Known as “The Family as a Total Package” (FAMPAC) study, the research is being conducted by Washington University researchers in the School of Medicine’s Department of Psychiatry and the Brown School’s Center for Violence and Injury Prevention (CVIP).
The FAMPAC study examines behavioral health and reintegration issues from the perspective of a family system. National Guard and Reserve service members are distinct from the regular active-component military because they generally complete military training only one weekend a month, have regular civilian jobs and live in the community the rest of the time.
However, the federal government may deploy them for active duty overseas for national defense or peacekeeping missions. After their deployment (traditionally for one year), the service members must then reintegrate into home life with their family and into their civilian lives and jobs.
The Family as a Total Package has two objectives: First, it seeks to evaluate whether the Yellow Ribbon Reintegration Program, a public health style education program, will have short- and long-term positive impacts on service members and their families.
The study also examines the effects of deployment and war trauma on service members and families during their period of reintegration back to normal life in the U.S.
Through secondary prevention efforts focused on mental and behavioral health, Price and her team hope that suicide rates will also be impacted.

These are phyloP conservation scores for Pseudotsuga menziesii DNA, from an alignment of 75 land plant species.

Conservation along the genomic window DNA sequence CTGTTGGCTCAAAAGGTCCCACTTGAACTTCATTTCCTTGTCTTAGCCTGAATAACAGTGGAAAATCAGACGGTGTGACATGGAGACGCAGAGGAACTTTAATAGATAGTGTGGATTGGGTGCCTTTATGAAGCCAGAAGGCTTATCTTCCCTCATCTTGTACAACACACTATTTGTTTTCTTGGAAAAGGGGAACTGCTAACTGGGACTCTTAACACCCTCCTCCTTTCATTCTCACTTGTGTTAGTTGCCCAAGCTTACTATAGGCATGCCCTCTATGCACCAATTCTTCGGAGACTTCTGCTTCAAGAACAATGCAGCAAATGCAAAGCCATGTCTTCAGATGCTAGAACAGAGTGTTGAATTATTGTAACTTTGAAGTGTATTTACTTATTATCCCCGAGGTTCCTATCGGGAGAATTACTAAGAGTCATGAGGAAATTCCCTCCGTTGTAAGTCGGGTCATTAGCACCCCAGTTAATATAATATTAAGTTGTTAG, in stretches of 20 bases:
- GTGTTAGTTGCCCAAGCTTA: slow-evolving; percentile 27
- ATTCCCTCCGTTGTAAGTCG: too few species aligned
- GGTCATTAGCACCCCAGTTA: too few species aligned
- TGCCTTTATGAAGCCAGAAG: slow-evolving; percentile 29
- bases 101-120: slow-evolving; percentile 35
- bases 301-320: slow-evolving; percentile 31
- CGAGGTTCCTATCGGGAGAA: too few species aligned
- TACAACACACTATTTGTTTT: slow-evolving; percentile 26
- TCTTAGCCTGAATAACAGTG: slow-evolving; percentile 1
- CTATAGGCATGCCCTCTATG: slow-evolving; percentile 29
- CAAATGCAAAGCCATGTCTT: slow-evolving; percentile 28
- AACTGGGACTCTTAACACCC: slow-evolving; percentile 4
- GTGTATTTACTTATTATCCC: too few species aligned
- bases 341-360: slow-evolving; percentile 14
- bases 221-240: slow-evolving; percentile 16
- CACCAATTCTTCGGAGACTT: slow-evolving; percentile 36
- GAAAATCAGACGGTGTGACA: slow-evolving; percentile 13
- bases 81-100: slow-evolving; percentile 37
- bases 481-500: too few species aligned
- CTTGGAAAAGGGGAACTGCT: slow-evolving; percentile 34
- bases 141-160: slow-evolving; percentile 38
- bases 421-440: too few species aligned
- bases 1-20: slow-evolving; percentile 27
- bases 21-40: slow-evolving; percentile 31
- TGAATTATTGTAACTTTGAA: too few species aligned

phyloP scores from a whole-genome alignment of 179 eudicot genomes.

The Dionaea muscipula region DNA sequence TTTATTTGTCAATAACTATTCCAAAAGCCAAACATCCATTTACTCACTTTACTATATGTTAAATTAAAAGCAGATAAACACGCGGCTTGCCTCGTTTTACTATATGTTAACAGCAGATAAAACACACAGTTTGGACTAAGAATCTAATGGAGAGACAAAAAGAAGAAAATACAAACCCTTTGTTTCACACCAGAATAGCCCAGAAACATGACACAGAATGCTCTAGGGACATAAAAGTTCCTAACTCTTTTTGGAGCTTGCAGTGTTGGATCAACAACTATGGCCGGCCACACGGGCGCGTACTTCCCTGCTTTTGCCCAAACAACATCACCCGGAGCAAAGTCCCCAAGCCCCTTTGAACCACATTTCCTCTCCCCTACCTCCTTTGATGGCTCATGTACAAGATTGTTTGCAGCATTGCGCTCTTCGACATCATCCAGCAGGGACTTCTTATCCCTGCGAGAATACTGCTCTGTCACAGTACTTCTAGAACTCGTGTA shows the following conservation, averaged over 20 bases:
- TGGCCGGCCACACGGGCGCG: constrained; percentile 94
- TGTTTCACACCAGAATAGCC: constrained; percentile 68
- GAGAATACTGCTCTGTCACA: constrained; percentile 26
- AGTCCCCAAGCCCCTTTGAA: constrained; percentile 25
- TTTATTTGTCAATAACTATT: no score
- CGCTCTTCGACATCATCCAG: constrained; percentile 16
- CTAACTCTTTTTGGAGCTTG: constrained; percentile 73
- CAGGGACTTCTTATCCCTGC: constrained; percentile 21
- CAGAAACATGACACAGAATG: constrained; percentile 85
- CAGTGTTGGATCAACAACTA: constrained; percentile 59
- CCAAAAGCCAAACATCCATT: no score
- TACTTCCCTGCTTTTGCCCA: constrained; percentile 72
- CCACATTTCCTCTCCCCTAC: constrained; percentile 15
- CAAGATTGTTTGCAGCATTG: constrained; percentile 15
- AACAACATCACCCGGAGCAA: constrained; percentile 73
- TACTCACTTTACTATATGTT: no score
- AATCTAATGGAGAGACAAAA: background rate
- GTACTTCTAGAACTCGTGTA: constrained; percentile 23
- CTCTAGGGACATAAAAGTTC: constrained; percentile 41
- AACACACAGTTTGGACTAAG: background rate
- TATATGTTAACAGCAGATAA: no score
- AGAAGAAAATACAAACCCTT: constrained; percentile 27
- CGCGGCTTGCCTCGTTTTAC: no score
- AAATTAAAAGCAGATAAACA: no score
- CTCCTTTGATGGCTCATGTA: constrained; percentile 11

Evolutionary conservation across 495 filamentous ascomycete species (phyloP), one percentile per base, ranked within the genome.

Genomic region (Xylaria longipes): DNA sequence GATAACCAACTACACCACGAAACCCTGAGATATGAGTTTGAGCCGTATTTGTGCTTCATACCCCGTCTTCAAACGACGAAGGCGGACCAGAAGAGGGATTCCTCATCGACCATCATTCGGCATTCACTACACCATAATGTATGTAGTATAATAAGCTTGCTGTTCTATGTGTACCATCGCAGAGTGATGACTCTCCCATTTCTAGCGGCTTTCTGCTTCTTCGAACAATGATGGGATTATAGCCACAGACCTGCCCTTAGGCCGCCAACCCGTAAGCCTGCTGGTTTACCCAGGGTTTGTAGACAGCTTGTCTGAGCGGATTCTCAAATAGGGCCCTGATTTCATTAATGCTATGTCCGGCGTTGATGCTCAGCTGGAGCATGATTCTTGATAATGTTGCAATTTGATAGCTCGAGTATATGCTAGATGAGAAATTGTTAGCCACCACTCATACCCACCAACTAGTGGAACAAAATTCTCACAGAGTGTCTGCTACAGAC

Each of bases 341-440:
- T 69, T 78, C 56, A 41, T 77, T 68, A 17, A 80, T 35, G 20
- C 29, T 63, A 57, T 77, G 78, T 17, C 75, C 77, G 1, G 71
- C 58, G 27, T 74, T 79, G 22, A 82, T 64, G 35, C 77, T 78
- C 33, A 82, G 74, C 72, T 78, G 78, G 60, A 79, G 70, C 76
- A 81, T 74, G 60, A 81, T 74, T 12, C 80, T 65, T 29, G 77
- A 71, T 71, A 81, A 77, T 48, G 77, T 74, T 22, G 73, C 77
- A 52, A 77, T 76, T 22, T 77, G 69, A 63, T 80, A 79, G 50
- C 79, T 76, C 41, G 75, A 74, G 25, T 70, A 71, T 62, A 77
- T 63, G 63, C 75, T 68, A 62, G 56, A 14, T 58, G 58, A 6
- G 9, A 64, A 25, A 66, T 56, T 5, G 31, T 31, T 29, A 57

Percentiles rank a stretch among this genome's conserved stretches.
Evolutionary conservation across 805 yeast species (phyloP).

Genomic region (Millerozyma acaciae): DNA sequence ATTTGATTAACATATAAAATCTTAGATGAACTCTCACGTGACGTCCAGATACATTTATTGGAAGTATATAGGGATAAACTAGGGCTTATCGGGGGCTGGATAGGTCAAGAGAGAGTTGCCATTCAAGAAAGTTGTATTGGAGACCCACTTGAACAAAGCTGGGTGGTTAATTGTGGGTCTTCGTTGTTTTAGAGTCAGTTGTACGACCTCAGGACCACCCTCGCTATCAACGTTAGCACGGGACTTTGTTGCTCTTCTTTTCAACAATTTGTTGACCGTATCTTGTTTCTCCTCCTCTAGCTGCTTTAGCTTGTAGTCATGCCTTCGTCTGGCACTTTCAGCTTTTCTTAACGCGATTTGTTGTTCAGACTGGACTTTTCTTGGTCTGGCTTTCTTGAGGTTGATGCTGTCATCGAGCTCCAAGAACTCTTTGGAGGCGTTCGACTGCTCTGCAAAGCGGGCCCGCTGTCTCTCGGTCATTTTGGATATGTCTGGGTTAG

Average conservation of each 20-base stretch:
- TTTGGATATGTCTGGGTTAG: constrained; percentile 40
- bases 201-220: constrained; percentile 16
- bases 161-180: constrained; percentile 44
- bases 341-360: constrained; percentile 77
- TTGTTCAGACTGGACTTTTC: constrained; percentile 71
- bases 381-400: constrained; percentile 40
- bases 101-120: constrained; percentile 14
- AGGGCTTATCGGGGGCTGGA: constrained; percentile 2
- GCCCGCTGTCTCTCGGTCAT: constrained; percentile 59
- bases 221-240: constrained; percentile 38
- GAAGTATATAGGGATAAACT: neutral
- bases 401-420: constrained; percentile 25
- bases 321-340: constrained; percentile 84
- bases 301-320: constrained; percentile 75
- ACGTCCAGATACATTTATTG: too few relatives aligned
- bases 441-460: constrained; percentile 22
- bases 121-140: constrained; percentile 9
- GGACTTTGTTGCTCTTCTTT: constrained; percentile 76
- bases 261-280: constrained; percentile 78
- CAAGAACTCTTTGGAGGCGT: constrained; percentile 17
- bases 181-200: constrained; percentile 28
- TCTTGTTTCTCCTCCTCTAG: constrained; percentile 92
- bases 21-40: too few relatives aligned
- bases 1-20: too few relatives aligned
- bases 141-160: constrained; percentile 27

“Our belief is that addressing a wider array of mental health consequences of deployment and war trauma will actually reduce the frequency and intensity of suicidal thoughts,” says Price in a 2012 CVIP newsletter story about the FAMPAC project.
“Working with Drs. Melissa Jonson-Reid, Monica Matthieu and William True, we were able to include measures on childhood maltreatment, so that we can examine the lasting effect of childhood trauma on mental health and reintegration many years after service members complete the deployment cycle.”
The team has also found that family members, mostly spouses, have experienced a considerable level of childhood trauma and negative events. Their level of posttraumatic stress disorder and depression symptoms are not all that different from those of returning service members.
After 20 years of examining the psychiatric consequences of a variety of traumas and environmental factors, Price hopes to integrate various pathological consequences of trauma experiences into the concept of “trauma spectrum disorder.”
Along with her research, Price now directs a NIDA institutional pre- and post-doctoral training program in Washington University’s Department of Psychiatry.
Stemming from her own positive experiences with mentors, starting with a first grade teacher who reached out to her after she experienced the trauma of a devastating typhoon, Price has a passion for mentoring and supporting other promising academics.
The opportunities for fostering cross-disciplinary biomedical and behavioral/social research are Price’s favorite parts of her involvement with CVIP.
“Even with the best intentions, we are just too busy with our own research and teaching tasks to be able to collaborate across campuses to produce really meaningful results,” Price says.
“Childhood maltreatment and abuse, suicide attempts and adult violent behaviors have real-life consequences too severe for us not to be engaged in a range of research and prevention activities.”